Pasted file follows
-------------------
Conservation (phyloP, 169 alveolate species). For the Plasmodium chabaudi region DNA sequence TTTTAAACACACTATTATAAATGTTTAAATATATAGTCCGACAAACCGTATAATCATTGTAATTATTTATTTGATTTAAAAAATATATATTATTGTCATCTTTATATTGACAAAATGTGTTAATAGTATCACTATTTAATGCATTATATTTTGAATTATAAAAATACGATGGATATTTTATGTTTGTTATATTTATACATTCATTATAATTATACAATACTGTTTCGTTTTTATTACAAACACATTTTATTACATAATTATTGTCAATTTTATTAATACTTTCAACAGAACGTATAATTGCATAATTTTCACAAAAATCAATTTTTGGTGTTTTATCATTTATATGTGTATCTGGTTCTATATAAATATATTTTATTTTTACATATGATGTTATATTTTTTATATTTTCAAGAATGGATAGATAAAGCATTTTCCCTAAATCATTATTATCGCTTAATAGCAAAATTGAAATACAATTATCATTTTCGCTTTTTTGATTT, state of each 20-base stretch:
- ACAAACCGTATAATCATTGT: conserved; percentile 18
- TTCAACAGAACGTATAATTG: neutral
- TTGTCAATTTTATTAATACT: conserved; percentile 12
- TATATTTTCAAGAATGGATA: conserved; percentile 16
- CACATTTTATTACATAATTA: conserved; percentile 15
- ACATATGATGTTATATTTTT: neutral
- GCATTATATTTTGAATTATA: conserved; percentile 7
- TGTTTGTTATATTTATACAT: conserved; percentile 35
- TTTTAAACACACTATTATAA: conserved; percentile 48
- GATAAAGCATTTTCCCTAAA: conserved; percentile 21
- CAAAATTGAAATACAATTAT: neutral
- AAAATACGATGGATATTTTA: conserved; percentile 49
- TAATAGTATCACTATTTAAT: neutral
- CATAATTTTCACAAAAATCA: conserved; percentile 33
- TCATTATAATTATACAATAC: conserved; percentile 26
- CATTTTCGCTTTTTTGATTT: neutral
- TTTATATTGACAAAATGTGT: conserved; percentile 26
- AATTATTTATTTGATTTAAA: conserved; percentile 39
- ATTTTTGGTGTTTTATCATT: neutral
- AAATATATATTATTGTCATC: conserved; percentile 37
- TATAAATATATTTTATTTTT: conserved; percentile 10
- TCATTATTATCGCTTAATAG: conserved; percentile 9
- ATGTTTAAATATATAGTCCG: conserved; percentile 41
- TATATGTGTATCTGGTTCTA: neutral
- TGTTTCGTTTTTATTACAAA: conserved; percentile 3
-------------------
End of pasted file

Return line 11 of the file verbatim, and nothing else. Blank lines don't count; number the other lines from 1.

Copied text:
- GATAAAGCATTTTCCCTAAA: conserved; percentile 21